These format changes cast the new Buck Rogers rather firmly in the mold of Star Trek or Space: 1999 with the new series acting as a vehicle for “civilization of the week” stories.
In broad terms, this was the very problem with the second season of Buck Rogers. Episodes that involved mischievous dwarfs, (“Shgoratchx!), or backwards-aging men spray-painted gold (“The Golden Man”) failed to impress or persuade either mainstream audiences or die-hard sci-fi fans.
Some second season episodes were better, including the dynamic “The Satyr," a show that pinpointed a great “alien” metaphor for alcoholism and its impact on families.
On Star Trek, an alien disease or weapon was often utilized to examine emotional aspects of the characters that they normally keep hidden. “The Naked Time” or “The Naked Now” are two such notable examples.
In those episodes, a disease that mimicked alcohol intoxication “exposed” the underneath characteristics of our favorite Starfleet officers. The character revelations were sometimes funny, sometimes extremely moving.
This ancient “Guardian” informs Buck that he has been waiting for Captain Rogers for over five hundred years. Now, he must pass on to Buck – “The Chosen One,” an ancient green Pandora’s Box. This jade artifact must be transported to the old man’s unnamed successor and only a person of both “the past and the present” (like Buck) can get it to its destination successfully.
This trajectory especially concerns Lt. Devlin (Paul Carr), since he is due to be married on Lambda Colony in only a few days.
When Wilma (Erin Gray) is affected by the box, she sees herself as a hopeless blind woman wandering the corridors of Searcher alone.
Then, in a matter of an hour, Wilma is blinded in real life, and realizes her vision was prophetic. Even Hawk is affected, and he experiences an emotional moment with his dead mate, Koori (Barbara Luna).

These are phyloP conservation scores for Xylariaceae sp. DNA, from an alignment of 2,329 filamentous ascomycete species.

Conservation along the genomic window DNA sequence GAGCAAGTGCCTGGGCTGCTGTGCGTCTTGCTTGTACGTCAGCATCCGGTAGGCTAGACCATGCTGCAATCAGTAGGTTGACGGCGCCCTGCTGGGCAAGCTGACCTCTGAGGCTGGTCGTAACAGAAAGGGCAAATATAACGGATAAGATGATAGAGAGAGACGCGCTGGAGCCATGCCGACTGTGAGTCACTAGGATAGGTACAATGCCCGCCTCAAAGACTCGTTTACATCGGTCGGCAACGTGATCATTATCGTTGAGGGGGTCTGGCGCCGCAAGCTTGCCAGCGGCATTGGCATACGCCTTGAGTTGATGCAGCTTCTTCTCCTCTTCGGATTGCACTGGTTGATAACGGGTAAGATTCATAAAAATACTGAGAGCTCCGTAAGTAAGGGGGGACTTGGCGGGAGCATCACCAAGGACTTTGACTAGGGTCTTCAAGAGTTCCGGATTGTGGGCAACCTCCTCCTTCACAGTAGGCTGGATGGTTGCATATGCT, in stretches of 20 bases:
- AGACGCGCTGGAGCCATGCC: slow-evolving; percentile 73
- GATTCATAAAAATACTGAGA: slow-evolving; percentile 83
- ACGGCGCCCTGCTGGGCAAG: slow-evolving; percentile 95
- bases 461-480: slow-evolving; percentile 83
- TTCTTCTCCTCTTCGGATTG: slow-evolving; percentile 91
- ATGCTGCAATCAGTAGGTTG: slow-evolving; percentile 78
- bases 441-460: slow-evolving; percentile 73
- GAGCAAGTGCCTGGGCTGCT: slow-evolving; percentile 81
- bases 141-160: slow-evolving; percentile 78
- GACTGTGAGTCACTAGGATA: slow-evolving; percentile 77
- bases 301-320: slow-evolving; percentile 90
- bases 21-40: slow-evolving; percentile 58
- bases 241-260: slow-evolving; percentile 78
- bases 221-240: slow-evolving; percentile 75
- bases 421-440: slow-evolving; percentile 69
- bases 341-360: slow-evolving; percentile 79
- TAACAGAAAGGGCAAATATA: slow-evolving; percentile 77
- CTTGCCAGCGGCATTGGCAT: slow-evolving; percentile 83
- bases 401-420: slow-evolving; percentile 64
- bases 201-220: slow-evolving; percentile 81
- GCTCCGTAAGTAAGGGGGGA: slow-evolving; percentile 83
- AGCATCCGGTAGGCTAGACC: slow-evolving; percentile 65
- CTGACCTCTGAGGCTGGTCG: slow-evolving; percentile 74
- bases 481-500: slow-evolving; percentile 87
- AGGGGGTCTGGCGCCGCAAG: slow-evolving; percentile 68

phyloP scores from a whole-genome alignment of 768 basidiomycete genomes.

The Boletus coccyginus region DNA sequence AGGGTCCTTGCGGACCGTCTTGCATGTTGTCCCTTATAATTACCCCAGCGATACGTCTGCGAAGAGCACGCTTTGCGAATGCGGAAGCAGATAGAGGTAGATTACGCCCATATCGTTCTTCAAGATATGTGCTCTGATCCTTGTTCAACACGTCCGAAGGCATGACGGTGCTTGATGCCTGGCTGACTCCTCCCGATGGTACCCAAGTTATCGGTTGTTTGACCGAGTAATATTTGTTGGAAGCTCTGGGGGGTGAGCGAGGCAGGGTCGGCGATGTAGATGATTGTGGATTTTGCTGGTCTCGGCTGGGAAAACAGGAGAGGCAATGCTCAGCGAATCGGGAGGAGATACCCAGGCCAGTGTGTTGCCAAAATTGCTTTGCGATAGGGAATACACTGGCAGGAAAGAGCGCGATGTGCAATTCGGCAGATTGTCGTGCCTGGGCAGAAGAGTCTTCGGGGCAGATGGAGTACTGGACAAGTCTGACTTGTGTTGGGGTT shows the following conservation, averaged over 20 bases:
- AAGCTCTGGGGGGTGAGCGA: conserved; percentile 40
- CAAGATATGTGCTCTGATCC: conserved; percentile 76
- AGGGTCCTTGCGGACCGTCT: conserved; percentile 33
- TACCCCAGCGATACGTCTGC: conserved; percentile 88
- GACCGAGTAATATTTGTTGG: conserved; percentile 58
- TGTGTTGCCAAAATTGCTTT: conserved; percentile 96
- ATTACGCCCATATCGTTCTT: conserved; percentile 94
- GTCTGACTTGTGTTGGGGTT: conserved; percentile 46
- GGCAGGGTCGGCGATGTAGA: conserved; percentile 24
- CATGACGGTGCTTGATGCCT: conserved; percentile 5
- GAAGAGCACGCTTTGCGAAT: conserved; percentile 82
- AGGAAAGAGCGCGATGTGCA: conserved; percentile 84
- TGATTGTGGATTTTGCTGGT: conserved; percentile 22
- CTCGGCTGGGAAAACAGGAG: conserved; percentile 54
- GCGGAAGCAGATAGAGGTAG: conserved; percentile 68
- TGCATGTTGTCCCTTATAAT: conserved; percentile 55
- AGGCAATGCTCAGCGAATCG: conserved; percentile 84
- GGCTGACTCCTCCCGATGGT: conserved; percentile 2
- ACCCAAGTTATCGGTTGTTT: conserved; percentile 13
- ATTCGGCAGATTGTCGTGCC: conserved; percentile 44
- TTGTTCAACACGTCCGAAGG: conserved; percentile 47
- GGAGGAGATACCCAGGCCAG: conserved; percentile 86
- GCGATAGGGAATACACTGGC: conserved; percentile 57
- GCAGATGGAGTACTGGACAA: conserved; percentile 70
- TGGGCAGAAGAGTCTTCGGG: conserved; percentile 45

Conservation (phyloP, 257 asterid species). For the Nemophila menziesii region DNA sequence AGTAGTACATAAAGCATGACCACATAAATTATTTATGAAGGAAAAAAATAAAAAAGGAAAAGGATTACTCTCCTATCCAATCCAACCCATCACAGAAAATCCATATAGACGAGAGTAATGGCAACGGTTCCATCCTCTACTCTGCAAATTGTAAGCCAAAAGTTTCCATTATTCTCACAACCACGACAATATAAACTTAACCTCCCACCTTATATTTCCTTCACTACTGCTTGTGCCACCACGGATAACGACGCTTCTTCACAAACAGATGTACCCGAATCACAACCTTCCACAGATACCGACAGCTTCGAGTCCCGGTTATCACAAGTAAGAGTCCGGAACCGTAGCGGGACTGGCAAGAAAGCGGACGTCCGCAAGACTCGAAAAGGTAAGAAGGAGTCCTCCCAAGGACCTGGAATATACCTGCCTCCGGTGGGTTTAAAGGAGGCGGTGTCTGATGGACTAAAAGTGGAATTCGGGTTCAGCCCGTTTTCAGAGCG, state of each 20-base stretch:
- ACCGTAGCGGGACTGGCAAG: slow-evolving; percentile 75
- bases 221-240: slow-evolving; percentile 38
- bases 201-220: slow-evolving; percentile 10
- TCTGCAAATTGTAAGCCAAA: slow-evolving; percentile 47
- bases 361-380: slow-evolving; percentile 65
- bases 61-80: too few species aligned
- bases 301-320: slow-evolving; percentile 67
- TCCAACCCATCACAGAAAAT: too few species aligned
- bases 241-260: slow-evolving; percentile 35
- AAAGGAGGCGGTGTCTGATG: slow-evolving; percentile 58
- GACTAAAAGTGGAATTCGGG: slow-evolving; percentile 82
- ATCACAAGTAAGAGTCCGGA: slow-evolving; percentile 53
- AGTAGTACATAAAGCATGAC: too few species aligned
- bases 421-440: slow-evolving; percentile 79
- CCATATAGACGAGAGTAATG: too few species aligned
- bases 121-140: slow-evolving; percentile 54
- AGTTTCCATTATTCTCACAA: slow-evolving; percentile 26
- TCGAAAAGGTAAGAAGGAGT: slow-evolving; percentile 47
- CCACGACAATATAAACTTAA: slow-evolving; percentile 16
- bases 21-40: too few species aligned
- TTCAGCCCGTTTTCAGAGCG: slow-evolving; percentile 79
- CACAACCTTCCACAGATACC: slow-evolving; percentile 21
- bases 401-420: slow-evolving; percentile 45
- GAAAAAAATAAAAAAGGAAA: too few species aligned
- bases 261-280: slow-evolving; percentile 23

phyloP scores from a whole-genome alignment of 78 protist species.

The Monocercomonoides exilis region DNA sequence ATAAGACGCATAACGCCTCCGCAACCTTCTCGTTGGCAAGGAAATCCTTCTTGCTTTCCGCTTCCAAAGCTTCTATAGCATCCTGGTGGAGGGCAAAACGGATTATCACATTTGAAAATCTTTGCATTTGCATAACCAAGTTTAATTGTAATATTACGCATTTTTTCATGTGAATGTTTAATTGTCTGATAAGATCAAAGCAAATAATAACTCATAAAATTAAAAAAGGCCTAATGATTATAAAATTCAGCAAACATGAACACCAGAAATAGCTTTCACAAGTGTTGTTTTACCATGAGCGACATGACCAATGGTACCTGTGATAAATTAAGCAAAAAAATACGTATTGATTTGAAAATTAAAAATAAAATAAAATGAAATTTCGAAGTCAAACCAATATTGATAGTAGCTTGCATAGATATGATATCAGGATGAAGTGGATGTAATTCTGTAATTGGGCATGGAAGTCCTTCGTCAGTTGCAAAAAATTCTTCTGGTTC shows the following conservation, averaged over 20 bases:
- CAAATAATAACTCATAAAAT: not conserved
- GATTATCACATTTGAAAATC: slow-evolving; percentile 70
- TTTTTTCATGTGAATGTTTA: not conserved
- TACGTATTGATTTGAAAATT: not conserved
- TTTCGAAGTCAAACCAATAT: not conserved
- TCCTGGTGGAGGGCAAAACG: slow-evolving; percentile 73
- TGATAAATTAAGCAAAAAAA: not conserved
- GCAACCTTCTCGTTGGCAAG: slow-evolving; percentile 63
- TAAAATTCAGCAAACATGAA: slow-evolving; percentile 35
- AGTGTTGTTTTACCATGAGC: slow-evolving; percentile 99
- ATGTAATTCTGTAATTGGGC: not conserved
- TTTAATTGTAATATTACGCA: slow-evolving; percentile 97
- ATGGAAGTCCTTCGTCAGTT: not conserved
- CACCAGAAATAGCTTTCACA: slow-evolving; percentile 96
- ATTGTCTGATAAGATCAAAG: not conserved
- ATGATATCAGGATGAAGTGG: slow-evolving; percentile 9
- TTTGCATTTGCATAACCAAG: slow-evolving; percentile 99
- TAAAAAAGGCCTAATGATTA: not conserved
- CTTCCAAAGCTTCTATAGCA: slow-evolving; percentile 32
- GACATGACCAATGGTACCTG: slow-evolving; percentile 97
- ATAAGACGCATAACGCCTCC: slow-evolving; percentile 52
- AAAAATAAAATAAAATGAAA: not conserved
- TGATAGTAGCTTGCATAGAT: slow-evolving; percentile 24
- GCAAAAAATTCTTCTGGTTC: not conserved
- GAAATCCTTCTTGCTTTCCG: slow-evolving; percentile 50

In some sense, “The Guardian” showcases how the series could have approached more serious sci-fi storytelling.
This episode is not without flaws (and the ending looks cheap...), but the crew member visions of people starving to death and going blind are authentically disturbing. I remember watching the program for the first time in 1981 and feeling pretty jolted by Asimov’s vision of a crew dying from hunger…and looking like zombies. This moment resonates, and is probably the strongest in the show, despite the fact that Gil Gerard, in the vision, hardly looks emaciated...
In toto, I would have preferred to see a dream in which Buck revealed some personal flaw, foible or fear. Like the fact that he was afraid of never again making a meaningful connection with the world around him. I don't know. But something other than an idyllic dream of lemonade and small-town Americana. This dream tells us where he came from, but in a sense, we already know that. Better to explore how he feels about where he was, or where he is, or where he might be headed.
On the original Twilight Zone, the great (and incredibly atmospheric) episode “The Howling Man” postulated that man would experience peace only during those intervals during which he held the Devil captive. Whenever the Devil escaped captivity, world war would occur.
It’s nice to see Buck Rogers operate on that more intellectual, spine-tingling level, at least for a short duration. Had later episodes followed this relatively intelligent formula, the second season might today be much better perceived.
I don't know if the second series was too rushed, it was difficult to find good writers, or there were problems elsewhere that needed to be addressed first, but at least for "The Guardians" everything seems to come together for Buck.
In this case "opening up Pandora's Box" gave the sci-fi series a pretty visceral and intriguing hour.